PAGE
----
by Denyse O'Leary
Perhaps, given the chronic shortage of organs for transplant, Baby Fae's heart transplant from a baby baboon should have caused stock in baboon breeding facilities to briefly skyrocket. But then again maybe not.
Many were outraged that the baboon was sacrificed, Winnick recalls,
Animal rights activists were not all from the fringe; many ethicists in academia likewise argued that animal life was equally valuable as human life. In part, this was an offshoot of increased knowledge of animals, and their modes of expression. But more fundamentally, this shift of values was made possible by modern science, whose findings were directly opposed to the Judaeo-Christian belief that man was created in God's image." (P. 71)Few knew that Baby Fae could have had a less invasive procedure with a much higher success rate. Winnick points out the obvious:
How different it would have been had Theresa [the mother] been wealthy or middle class, had she possessed a Ph.D. or been a high-powered executive or at least had health insurance, which would have encouraged the l3ss-invasive procedure. Had she not been poor, Theresa might have had her child transferred to a hospital in a major metropolitan area, which would have offered an array of treatments and more skilled physicians (72-73).Instead, Fae became a token in faculty common room jawdowns between animal rights advocates and push-the-limits technocrats.
As it happens, whoever won the war, Fae lost it, dying on her twentieth day, not her twentieth birthday. Winnick reports that one agency director told her,
I think that they did not make any effort to get a human infant heart because they were set on doing a baboon. (P. 73)Winnick, a self-described Jewish Democrat, is not a preacher calling for a return to the good old days; if she were, she would merely have been ignored and would not be one of the subjects of the Expelled movie. Rather, she is one of those dangerous people who have an inconvenient habit of discovering what is going on and explaining it simply - at a time when a vast science and technocracy industry has a huge investment in maintaining a myth.
Next: Part Three: Celebrity cosmology and assorted flimflam
No Pingbacks for this post yet...
|<< <||> >>|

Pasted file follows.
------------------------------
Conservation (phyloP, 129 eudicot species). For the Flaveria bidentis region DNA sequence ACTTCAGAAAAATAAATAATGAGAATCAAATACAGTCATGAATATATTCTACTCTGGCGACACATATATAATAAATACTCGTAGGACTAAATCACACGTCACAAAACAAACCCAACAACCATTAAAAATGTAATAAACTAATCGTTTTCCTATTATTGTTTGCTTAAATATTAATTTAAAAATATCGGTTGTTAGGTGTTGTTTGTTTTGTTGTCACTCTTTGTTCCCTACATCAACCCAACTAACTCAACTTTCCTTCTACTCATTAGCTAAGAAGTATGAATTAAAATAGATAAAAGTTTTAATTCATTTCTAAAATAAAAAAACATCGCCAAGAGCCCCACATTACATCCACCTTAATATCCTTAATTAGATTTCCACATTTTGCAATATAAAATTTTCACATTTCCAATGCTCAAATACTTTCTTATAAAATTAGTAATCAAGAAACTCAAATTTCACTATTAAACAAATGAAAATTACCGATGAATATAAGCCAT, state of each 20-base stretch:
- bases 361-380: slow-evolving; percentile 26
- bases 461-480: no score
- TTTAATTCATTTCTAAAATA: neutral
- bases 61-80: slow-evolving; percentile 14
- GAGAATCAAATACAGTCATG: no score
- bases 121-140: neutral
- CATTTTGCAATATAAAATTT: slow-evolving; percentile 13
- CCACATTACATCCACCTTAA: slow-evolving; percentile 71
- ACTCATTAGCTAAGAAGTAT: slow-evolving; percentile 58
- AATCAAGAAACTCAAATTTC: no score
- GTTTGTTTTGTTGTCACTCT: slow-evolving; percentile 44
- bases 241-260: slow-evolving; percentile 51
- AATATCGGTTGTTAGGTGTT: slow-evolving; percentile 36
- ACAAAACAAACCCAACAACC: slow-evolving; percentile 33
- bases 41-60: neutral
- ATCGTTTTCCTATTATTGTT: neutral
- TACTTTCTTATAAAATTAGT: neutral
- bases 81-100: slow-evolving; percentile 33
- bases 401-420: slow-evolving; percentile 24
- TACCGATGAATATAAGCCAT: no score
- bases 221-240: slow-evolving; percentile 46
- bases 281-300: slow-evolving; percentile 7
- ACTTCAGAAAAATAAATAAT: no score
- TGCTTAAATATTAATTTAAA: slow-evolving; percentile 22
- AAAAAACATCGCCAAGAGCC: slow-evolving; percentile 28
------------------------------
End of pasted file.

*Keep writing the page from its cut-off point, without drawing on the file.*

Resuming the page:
Evolution has become a favorite topic of the news media recently, but for some reason, they never seem to get the story straight. The staff at Discovery Institute's Center for Science and Culture started this Blog to set the record straight and make sure you knew "the rest of the story".
A blogger from New England offers his intelligent reasoning.
We are a group of individuals, coming from diverse backgrounds and not speaking for any organization, who have found common ground around teleological concepts, including intelligent design. We think these concepts have real potential to generate insights about our reality that are being drowned out by political advocacy from both sides. We hope this blog will provide a small voice that helps rectify this situation.
Website dedicated to comparing scenes from the "Inherit the Wind" movie with factual information from actual Scopes Trial. View 37 clips from the movie and decide for yourself if this movie is more fact or fiction.
Don Cicchetti blogs on: Culture, Music, Faith, Intelligent Design, Guitar, Audio
Australian biologist Stephen E. Jones maintains one of the best origins "quote" databases around. He is meticulous about accuracy and working from original sources.
Most guys going through midlife crisis buy a convertible. Austrialian Stephen E. Jones went back to college to get a biology degree and is now a proponent of ID and common ancestry.
Complete zipped downloadable pdf copy of David Stove's devastating, and yet hard-to-find, critique of neo-Darwinism entitled "Darwinian Fairytales"
Intelligent Design The Future is a multiple contributor weblog whose participants include the nation's leading design scientists and theorists: biochemist Michael Behe, mathematician William Dembski, astronomer Guillermo Gonzalez, philosophers of science Stephen Meyer, and Jay Richards, philosopher of biology Paul Nelson, molecular biologist Jonathan Wells, and science writer Jonathan Witt. Posts will focus primarily on the intellectual issues at stake in the debate over intelligent design, rather than its implications for education or public policy.
A Philosopher's Journey: Political and cultural reflections of John Mark N. Reynolds. Dr. Reynolds is Director of the Torrey Honors Institute at